With the state budget's passage now two months late, North Carolina Gov. Roy Cooper’s administration announced Monday that it can't start the implementation of Medicaid expansion to hundreds of thousands of low-income adults in the early fall as it had wanted.
State Health and Human Services Secretary Kody Kinsley said that expansion won't begin on Oct. 1, which in July he unveiled as the start date — provided that a budget law was enacted by Sept. 1.
A separate expansion law that the Democratic governor signed into law in March required a budget law be approved before people could start receiving coverage. Kinsley's office had been working closely with federal regulators to get expansion off the ground quickly once legislators completed that final step.
But Republican House and Senate leaders in charge of the General Assembly have been slow in negotiating this summer a budget law that was supposed to be in place by July 1. The GOP holds veto-proof majorities in both chambers, leaving Cooper, who would be asked to sign the final budget into law, in a weak position to force action.
GOP lawmakers had signaled earlier this month that a budget wouldn't get settled until September, and had declined to decouple Medicaid expansion implementation from the spending law. Both chambers scheduled no formal voting this week.
"It’s become clear to us that we will not be able to have a budget passed in time and enacted, nor will we have separate authority to move forward," Kinsley told reporters. Kinsley said a new launch date won't be determined until the General Assembly gives his agency final authority for expansion. He said it could happen as early as December, or "it could slip into 2024."
"Our team will continue to work hard to have all of the tools ready and necessary to move forward on expansion, just as soon as we have clarity from the General Assembly about our ability to do so," Kinsley said.
State officials have estimated the expansion of the government-funded health coverage would cover as many as 600,000 adults who earn too much to qualify for traditional Medicaid but too little to receive even heavily subsidized private insurance.
Kinsley has said about 300,000 people who already participate in a limited Medicaid program for family planning benefits such as contraception, annual exams and tests for pregnancy would automatically gain the broader, expanded Medicaid coverage on the first day of implementation.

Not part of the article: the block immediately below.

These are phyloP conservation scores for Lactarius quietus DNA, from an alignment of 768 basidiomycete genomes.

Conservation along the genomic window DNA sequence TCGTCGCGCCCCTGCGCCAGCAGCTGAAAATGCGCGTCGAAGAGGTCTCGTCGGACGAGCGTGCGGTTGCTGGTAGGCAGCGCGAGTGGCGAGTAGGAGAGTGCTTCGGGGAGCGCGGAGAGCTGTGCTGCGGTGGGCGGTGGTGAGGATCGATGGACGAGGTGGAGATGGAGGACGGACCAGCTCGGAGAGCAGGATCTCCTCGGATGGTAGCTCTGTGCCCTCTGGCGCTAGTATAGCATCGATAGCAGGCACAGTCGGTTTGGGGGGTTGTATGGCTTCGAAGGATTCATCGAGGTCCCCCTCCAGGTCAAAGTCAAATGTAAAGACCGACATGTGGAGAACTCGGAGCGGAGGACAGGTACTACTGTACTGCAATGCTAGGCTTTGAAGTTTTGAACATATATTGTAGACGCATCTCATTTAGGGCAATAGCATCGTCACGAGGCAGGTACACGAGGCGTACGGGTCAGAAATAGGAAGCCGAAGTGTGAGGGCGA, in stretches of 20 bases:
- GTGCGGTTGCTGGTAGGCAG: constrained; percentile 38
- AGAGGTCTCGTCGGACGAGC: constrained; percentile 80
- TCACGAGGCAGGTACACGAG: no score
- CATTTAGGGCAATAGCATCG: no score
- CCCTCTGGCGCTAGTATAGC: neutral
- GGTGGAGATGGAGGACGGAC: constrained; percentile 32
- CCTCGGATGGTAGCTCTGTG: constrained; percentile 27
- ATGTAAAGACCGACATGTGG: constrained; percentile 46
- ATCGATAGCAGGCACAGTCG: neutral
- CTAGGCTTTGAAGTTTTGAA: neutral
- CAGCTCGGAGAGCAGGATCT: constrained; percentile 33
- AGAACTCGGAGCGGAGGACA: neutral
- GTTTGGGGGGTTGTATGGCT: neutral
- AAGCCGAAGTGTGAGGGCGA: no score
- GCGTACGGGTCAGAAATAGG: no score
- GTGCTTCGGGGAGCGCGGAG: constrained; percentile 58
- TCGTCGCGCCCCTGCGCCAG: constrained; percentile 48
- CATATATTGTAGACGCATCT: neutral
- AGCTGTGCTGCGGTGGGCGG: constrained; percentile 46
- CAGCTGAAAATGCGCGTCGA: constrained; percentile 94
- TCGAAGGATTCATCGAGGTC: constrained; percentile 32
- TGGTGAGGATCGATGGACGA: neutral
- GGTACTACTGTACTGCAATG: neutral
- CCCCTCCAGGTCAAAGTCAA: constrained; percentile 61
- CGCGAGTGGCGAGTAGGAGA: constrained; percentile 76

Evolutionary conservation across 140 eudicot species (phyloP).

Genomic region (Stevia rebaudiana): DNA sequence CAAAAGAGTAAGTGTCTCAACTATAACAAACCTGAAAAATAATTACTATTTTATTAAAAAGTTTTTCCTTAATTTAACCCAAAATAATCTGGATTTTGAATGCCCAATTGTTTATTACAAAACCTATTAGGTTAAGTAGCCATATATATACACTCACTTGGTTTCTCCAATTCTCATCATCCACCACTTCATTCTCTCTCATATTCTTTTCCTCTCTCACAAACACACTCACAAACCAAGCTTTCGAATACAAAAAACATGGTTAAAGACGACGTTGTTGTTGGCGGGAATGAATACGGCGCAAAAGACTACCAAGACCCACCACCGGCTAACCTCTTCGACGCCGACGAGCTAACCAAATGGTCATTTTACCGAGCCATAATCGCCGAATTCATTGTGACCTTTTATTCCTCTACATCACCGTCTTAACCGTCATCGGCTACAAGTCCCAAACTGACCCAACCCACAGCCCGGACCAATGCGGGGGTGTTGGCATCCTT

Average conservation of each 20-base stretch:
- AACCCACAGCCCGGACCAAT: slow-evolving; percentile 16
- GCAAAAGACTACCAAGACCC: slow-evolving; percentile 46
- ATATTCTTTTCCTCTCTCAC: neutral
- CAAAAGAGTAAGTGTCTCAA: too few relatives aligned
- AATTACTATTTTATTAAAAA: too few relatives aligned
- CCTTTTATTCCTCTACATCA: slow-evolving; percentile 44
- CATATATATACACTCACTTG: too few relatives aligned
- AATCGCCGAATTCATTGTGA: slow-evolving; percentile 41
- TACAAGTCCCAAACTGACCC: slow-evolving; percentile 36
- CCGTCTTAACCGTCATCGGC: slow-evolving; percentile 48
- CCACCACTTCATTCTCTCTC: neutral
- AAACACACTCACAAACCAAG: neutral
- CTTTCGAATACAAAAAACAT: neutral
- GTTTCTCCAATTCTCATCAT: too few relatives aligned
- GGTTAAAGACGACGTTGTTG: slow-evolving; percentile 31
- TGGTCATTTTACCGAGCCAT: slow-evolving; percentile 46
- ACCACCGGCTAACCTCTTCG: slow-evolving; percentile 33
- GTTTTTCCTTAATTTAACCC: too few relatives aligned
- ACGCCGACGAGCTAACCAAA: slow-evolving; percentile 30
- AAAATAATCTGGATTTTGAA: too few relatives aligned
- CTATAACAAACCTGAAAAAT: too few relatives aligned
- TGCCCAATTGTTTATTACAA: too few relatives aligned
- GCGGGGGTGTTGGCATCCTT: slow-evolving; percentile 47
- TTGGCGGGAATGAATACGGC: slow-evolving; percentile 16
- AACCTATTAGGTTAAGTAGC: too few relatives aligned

"This is a tragic loss of health insurance ... delaying something that we know they and their families need so badly," he said.
Kinsley also said that several thousand people being removed monthly from traditional Medicaid rolls due to income now that eligibility reviews are required again by the federal government following the end of the COVID-19 pandemic would be quickly returned to coverage under the expansion.
Top legislative Republicans — Senate leader Phil Berger and House Speaker Tim Moore — have said they remain committed to getting expansion up and going. They have said that budget votes could come in mid-September.
"Our priority is to put together the very best budget for all North Carolinians," Moore said later Monday in a statement, adding that work on it would continue this week.
Cooper has criticized Republican legislators for the delay, which in turn has prevented the state from getting sooner over $500 million per month in additional federal funding that expansion would bring.
"North Carolinians have been waiting for Medicaid expansion for a decade. Because of Republicans’ ongoing budget delay, that wait continues with no end in sight," Senate Minority Leader Dan Blue and House Minority Leader Robert Reives said in a news release.
North Carolina had been among 11 states that haven’t accepted expansion from the federal government before Cooper signed the expansion bill on March 27.